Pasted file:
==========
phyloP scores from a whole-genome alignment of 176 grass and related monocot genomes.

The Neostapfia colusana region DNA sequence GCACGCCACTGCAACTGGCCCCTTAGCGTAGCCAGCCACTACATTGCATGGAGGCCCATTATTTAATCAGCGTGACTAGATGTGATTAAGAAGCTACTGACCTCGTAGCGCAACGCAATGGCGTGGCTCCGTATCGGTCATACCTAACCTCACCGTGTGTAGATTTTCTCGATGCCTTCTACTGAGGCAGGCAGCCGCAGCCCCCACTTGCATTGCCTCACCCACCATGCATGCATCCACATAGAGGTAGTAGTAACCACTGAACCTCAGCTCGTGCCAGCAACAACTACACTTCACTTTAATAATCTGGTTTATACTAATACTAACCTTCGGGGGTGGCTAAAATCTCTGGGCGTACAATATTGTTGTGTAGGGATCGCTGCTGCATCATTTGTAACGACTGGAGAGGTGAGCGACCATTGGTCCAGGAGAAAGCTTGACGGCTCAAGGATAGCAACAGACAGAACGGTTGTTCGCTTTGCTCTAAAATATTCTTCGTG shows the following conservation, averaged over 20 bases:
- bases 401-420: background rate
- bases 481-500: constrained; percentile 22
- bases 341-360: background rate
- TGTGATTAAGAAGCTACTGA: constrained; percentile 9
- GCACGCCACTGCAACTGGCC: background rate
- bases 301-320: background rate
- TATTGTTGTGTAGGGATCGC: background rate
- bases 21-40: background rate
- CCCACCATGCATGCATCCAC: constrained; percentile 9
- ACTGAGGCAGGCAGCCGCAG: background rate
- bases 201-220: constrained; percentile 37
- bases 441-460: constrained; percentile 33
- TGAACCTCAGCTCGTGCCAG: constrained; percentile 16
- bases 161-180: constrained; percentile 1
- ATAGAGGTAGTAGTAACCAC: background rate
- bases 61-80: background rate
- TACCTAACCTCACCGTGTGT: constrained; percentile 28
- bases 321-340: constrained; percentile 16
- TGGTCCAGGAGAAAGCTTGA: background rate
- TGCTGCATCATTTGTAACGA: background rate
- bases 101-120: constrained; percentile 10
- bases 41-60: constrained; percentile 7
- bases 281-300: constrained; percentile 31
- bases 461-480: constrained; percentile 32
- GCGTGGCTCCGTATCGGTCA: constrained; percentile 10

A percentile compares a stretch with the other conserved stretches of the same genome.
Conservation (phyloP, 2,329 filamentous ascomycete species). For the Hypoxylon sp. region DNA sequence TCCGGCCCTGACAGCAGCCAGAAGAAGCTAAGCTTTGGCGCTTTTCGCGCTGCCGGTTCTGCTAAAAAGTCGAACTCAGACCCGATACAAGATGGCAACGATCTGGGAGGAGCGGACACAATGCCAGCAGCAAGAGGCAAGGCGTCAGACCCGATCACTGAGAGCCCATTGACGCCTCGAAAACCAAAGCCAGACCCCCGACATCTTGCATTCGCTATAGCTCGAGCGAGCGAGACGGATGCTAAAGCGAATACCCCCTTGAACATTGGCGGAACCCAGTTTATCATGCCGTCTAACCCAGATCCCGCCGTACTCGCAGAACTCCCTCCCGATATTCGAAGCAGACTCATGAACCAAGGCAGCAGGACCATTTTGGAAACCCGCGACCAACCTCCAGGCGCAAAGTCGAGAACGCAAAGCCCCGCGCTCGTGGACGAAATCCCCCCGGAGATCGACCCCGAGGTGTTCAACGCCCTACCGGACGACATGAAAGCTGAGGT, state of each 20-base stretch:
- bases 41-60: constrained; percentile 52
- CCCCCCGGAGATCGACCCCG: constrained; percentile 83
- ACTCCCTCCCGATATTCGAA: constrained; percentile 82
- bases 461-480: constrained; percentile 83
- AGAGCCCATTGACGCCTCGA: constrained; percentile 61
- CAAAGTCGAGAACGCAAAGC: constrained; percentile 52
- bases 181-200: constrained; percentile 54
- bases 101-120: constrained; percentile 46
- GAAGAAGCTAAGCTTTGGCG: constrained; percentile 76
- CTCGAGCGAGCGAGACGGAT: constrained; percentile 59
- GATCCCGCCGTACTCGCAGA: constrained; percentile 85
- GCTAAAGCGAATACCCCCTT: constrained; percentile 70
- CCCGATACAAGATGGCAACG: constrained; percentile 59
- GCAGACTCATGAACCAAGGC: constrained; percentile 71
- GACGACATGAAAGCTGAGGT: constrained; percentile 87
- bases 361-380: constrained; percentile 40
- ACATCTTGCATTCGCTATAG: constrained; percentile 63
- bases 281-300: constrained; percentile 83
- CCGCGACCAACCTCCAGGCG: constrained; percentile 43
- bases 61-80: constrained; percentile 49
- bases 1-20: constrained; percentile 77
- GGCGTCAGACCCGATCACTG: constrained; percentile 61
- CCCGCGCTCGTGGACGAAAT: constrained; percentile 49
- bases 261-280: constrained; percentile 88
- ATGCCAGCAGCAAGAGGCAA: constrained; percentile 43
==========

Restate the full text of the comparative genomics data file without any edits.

phyloP scores from a whole-genome alignment of 176 grass and related monocot genomes.

The Neostapfia colusana region DNA sequence GCACGCCACTGCAACTGGCCCCTTAGCGTAGCCAGCCACTACATTGCATGGAGGCCCATTATTTAATCAGCGTGACTAGATGTGATTAAGAAGCTACTGACCTCGTAGCGCAACGCAATGGCGTGGCTCCGTATCGGTCATACCTAACCTCACCGTGTGTAGATTTTCTCGATGCCTTCTACTGAGGCAGGCAGCCGCAGCCCCCACTTGCATTGCCTCACCCACCATGCATGCATCCACATAGAGGTAGTAGTAACCACTGAACCTCAGCTCGTGCCAGCAACAACTACACTTCACTTTAATAATCTGGTTTATACTAATACTAACCTTCGGGGGTGGCTAAAATCTCTGGGCGTACAATATTGTTGTGTAGGGATCGCTGCTGCATCATTTGTAACGACTGGAGAGGTGAGCGACCATTGGTCCAGGAGAAAGCTTGACGGCTCAAGGATAGCAACAGACAGAACGGTTGTTCGCTTTGCTCTAAAATATTCTTCGTG shows the following conservation, averaged over 20 bases:
- bases 401-420: background rate
- bases 481-500: constrained; percentile 22
- bases 341-360: background rate
- TGTGATTAAGAAGCTACTGA: constrained; percentile 9
- GCACGCCACTGCAACTGGCC: background rate
- bases 301-320: background rate
- TATTGTTGTGTAGGGATCGC: background rate
- bases 21-40: background rate
- CCCACCATGCATGCATCCAC: constrained; percentile 9
- ACTGAGGCAGGCAGCCGCAG: background rate
- bases 201-220: constrained; percentile 37
- bases 441-460: constrained; percentile 33
- TGAACCTCAGCTCGTGCCAG: constrained; percentile 16
- bases 161-180: constrained; percentile 1
- ATAGAGGTAGTAGTAACCAC: background rate
- bases 61-80: background rate
- TACCTAACCTCACCGTGTGT: constrained; percentile 28
- bases 321-340: constrained; percentile 16
- TGGTCCAGGAGAAAGCTTGA: background rate
- TGCTGCATCATTTGTAACGA: background rate
- bases 101-120: constrained; percentile 10
- bases 41-60: constrained; percentile 7
- bases 281-300: constrained; percentile 31
- bases 461-480: constrained; percentile 32
- GCGTGGCTCCGTATCGGTCA: constrained; percentile 10

A percentile compares a stretch with the other conserved stretches of the same genome.
Conservation (phyloP, 2,329 filamentous ascomycete species). For the Hypoxylon sp. region DNA sequence TCCGGCCCTGACAGCAGCCAGAAGAAGCTAAGCTTTGGCGCTTTTCGCGCTGCCGGTTCTGCTAAAAAGTCGAACTCAGACCCGATACAAGATGGCAACGATCTGGGAGGAGCGGACACAATGCCAGCAGCAAGAGGCAAGGCGTCAGACCCGATCACTGAGAGCCCATTGACGCCTCGAAAACCAAAGCCAGACCCCCGACATCTTGCATTCGCTATAGCTCGAGCGAGCGAGACGGATGCTAAAGCGAATACCCCCTTGAACATTGGCGGAACCCAGTTTATCATGCCGTCTAACCCAGATCCCGCCGTACTCGCAGAACTCCCTCCCGATATTCGAAGCAGACTCATGAACCAAGGCAGCAGGACCATTTTGGAAACCCGCGACCAACCTCCAGGCGCAAAGTCGAGAACGCAAAGCCCCGCGCTCGTGGACGAAATCCCCCCGGAGATCGACCCCGAGGTGTTCAACGCCCTACCGGACGACATGAAAGCTGAGGT, state of each 20-base stretch:
- bases 41-60: constrained; percentile 52
- CCCCCCGGAGATCGACCCCG: constrained; percentile 83
- ACTCCCTCCCGATATTCGAA: constrained; percentile 82
- bases 461-480: constrained; percentile 83
- AGAGCCCATTGACGCCTCGA: constrained; percentile 61
- CAAAGTCGAGAACGCAAAGC: constrained; percentile 52
- bases 181-200: constrained; percentile 54
- bases 101-120: constrained; percentile 46
- GAAGAAGCTAAGCTTTGGCG: constrained; percentile 76
- CTCGAGCGAGCGAGACGGAT: constrained; percentile 59
- GATCCCGCCGTACTCGCAGA: constrained; percentile 85
- GCTAAAGCGAATACCCCCTT: constrained; percentile 70
- CCCGATACAAGATGGCAACG: constrained; percentile 59
- GCAGACTCATGAACCAAGGC: constrained; percentile 71
- GACGACATGAAAGCTGAGGT: constrained; percentile 87
- bases 361-380: constrained; percentile 40
- ACATCTTGCATTCGCTATAG: constrained; percentile 63
- bases 281-300: constrained; percentile 83
- CCGCGACCAACCTCCAGGCG: constrained; percentile 43
- bases 61-80: constrained; percentile 49
- bases 1-20: constrained; percentile 77
- GGCGTCAGACCCGATCACTG: constrained; percentile 61
- CCCGCGCTCGTGGACGAAAT: constrained; percentile 49
- bases 261-280: constrained; percentile 88
- ATGCCAGCAGCAAGAGGCAA: constrained; percentile 43